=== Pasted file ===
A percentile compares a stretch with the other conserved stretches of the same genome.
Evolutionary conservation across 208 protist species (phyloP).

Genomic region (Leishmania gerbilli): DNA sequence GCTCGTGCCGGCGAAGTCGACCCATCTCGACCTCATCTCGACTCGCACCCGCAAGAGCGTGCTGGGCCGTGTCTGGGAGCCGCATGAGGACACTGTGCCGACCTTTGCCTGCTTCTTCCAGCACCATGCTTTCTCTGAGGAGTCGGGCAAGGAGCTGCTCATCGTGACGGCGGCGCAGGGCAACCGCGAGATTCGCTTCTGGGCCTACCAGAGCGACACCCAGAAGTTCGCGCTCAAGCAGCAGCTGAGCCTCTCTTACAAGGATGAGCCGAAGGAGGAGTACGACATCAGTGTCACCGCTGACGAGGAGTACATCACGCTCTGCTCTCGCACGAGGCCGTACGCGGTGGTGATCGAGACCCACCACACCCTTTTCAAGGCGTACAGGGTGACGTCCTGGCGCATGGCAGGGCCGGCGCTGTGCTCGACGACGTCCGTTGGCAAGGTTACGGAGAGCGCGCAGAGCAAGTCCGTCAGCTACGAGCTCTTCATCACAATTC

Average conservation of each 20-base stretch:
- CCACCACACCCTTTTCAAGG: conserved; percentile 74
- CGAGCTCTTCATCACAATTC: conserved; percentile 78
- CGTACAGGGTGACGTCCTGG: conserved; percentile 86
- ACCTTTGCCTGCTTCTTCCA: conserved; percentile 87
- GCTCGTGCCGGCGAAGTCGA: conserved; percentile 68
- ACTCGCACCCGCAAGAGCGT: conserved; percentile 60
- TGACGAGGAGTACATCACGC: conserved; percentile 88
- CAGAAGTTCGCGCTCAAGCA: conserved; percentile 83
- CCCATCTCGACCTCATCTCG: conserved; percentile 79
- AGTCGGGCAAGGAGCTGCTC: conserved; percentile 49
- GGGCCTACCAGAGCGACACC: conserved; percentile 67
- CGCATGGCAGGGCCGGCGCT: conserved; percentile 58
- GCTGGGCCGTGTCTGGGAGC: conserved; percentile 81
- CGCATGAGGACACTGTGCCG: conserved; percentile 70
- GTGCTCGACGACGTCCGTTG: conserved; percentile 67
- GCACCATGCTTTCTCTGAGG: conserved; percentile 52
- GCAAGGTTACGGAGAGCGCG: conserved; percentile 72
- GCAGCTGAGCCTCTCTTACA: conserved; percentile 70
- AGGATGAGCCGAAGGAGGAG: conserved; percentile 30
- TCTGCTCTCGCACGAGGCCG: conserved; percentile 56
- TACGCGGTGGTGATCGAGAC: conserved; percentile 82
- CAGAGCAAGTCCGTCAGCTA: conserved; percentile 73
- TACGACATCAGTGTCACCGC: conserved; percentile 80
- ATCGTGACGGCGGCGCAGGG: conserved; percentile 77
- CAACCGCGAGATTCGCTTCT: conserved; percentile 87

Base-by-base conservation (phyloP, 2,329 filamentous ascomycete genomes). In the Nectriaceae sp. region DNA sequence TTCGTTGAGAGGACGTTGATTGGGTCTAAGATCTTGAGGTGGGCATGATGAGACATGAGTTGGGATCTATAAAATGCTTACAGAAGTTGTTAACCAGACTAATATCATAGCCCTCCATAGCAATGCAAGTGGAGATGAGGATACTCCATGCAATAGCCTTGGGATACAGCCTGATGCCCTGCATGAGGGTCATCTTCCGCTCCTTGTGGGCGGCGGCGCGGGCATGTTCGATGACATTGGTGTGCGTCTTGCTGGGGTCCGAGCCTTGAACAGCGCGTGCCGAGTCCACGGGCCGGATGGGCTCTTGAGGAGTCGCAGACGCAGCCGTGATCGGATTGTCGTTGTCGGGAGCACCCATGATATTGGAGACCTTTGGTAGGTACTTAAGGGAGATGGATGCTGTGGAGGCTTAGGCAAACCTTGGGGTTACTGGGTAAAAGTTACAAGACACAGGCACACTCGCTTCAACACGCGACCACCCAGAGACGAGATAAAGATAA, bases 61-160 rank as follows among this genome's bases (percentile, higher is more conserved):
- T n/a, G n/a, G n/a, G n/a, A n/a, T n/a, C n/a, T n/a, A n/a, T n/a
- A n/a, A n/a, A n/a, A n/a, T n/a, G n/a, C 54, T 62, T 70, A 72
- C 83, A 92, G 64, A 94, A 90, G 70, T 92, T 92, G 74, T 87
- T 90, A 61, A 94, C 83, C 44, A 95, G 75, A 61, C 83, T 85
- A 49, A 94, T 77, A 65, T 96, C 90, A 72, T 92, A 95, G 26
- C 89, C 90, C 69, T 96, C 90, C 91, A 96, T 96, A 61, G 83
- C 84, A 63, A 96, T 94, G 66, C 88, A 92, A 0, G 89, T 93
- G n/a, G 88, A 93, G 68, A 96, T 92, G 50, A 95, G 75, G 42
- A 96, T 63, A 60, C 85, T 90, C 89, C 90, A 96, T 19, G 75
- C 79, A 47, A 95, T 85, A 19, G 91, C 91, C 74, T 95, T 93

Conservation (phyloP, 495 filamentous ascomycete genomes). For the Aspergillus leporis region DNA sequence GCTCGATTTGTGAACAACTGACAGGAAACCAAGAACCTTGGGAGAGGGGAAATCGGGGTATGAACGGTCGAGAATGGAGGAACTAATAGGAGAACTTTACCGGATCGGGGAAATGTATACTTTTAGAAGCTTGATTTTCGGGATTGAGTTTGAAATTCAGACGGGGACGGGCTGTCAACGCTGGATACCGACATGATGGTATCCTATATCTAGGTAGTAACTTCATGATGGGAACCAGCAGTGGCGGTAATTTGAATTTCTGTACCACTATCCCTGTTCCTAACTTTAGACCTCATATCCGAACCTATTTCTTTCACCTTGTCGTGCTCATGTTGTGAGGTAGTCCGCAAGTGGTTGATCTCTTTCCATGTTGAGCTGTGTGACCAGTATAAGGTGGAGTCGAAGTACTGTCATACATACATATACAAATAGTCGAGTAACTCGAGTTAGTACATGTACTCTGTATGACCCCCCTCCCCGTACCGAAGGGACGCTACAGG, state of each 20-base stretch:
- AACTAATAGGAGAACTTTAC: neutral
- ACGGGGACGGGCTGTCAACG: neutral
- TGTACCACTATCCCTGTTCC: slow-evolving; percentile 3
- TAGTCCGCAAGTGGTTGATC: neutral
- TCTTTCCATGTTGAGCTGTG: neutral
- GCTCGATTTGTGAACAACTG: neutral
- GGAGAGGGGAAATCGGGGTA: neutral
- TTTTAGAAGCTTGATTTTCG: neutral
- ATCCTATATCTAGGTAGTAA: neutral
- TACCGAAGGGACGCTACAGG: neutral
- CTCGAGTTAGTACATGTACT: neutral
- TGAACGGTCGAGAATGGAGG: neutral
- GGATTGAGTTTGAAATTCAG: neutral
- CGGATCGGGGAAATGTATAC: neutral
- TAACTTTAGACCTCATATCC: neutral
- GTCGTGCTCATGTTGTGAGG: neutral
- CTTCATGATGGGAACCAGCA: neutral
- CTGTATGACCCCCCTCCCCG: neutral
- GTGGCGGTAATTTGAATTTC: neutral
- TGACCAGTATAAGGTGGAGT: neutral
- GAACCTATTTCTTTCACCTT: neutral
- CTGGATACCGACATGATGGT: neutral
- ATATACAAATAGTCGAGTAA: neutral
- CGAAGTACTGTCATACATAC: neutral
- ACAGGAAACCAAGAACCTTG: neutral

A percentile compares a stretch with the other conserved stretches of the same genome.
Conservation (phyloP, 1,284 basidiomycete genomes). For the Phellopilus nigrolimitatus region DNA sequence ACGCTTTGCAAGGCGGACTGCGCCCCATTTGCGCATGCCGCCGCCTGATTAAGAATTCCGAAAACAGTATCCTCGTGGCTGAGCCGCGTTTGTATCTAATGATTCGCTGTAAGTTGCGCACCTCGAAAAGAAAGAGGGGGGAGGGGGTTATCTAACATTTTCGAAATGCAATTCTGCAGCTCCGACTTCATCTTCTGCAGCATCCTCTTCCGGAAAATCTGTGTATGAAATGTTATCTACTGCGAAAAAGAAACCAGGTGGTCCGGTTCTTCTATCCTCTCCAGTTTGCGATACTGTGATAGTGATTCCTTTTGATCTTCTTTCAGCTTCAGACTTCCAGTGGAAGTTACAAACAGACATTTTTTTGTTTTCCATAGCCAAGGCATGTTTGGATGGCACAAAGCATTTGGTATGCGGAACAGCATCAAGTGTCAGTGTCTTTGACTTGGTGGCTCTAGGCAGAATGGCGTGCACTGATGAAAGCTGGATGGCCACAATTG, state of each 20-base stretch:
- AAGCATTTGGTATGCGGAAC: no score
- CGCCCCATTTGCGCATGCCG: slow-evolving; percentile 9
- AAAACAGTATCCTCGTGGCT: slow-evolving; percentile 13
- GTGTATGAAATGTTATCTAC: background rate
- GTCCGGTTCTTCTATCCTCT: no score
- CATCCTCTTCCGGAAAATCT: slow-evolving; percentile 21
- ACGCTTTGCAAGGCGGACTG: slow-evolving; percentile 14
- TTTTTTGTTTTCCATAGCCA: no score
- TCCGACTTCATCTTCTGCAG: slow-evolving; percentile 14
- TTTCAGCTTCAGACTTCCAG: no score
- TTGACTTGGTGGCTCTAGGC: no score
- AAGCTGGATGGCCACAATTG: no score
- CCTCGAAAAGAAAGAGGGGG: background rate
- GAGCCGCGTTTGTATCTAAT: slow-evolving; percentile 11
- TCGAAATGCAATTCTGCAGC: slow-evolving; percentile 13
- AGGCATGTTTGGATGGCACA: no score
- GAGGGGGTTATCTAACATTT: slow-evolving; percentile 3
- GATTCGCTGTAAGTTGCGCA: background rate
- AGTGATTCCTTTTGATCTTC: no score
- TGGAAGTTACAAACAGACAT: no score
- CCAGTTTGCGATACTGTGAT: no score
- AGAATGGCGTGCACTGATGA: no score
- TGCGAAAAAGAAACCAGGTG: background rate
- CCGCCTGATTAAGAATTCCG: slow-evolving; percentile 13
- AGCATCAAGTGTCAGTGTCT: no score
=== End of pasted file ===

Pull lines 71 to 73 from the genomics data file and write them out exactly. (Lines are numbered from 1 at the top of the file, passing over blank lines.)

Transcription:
- AAAACAGTATCCTCGTGGCT: slow-evolving; percentile 13
- GTGTATGAAATGTTATCTAC: background rate
- GTCCGGTTCTTCTATCCTCT: no score